FIOS is great, but it's pretty much useless if you live in the middle of a city. Copper lines damn us to the hell of...marginally slower Internet. But not for long. Alcatel-Lucent (via MIT Technology Review) has found a way to achieve fiber-optic speeds over a copper line. By combining three old techniques (bonding, vectoring, and DSL phantom mode) they've been able to reach speeds of over 300 megabits per second.
This top 300 Mbps speed is stable at up to 400 meters from a communications hub. At 1 kilometer away, the speed drops down to a (still healthy) 100 Mbps. Rather than relying on new technology for this innovation, Alcatel-Lucent managed to combine several older techniques.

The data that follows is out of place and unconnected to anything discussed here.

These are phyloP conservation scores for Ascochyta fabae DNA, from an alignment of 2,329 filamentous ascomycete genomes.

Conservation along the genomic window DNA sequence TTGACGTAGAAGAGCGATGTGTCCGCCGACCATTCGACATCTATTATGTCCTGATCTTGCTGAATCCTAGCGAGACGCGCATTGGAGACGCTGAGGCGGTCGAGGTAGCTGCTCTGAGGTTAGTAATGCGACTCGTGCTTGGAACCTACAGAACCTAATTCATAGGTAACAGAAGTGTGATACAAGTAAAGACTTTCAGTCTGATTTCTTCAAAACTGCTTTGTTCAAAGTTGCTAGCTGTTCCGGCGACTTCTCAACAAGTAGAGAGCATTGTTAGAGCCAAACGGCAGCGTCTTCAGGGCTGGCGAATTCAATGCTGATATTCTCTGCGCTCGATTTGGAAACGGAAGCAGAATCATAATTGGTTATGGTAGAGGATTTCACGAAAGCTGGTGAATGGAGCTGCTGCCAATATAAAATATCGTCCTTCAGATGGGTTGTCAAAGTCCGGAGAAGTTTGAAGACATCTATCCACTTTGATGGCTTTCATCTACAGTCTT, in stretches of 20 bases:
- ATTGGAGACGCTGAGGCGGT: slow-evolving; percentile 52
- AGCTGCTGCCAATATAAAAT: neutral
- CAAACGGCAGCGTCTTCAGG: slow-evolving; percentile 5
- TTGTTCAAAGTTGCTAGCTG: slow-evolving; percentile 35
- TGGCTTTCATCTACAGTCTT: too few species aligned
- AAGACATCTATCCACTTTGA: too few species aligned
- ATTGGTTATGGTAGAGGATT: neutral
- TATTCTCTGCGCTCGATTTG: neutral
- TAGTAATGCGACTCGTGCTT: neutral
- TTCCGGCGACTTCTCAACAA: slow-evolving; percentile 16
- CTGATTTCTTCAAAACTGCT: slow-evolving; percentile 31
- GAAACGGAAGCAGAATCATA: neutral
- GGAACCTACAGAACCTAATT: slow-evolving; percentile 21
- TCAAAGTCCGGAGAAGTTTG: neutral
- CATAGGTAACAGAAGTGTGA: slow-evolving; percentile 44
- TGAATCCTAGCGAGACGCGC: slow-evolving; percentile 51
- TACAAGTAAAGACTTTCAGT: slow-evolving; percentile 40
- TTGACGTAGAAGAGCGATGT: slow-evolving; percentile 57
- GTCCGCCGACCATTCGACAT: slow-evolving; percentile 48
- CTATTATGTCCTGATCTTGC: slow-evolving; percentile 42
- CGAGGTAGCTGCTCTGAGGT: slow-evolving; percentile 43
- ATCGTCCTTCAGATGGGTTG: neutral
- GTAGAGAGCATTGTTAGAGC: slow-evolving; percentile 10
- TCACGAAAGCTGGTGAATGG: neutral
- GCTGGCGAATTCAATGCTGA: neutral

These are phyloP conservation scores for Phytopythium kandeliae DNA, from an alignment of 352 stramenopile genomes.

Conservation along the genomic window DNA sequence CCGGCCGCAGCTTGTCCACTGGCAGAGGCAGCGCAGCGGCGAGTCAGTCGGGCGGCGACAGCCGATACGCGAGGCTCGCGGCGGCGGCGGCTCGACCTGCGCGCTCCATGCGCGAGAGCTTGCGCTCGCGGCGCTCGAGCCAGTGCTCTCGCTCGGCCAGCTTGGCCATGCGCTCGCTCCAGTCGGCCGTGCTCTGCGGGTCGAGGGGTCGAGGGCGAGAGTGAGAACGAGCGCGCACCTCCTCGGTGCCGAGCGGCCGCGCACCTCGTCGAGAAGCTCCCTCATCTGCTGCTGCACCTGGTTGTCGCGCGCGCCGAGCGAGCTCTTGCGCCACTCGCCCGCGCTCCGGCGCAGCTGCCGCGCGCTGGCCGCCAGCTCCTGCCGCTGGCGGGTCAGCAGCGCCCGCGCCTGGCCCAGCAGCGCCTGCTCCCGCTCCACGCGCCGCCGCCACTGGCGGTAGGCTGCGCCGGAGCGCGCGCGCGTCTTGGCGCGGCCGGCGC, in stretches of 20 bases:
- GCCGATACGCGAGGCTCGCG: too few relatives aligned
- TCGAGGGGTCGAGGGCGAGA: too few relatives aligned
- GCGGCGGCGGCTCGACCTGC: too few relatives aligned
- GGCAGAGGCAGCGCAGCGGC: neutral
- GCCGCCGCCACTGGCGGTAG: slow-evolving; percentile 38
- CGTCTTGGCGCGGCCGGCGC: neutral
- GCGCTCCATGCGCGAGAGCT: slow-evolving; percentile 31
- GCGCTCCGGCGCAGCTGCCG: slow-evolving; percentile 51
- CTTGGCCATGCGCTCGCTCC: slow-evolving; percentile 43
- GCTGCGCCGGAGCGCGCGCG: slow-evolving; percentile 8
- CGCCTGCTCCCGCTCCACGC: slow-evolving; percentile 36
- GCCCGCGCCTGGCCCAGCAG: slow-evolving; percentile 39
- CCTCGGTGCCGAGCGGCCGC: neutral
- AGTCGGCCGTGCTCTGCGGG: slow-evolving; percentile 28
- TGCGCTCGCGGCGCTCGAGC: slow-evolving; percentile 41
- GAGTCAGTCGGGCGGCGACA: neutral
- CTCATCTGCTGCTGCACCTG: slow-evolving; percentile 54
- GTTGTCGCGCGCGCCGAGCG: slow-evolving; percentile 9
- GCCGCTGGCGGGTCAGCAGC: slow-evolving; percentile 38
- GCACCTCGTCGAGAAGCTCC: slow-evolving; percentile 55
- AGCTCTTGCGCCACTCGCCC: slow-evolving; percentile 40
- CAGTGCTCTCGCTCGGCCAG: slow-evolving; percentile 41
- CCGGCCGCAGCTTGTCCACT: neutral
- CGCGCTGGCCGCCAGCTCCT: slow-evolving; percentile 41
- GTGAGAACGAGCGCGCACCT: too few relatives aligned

Vectoring cancels out noise on a DSL line and bonding treats multiple lines as a single cable. On its own, bonding increases bandwidth by a multiple “almost equal” to the number of cables used. The last technique, “phantom mode”, actually dates back to 1886. Normally, a digital signal is transmitted through a positive and negative wire that are twisted together. Phantom mode sends a third signal through four wires divided into two twisted pairs.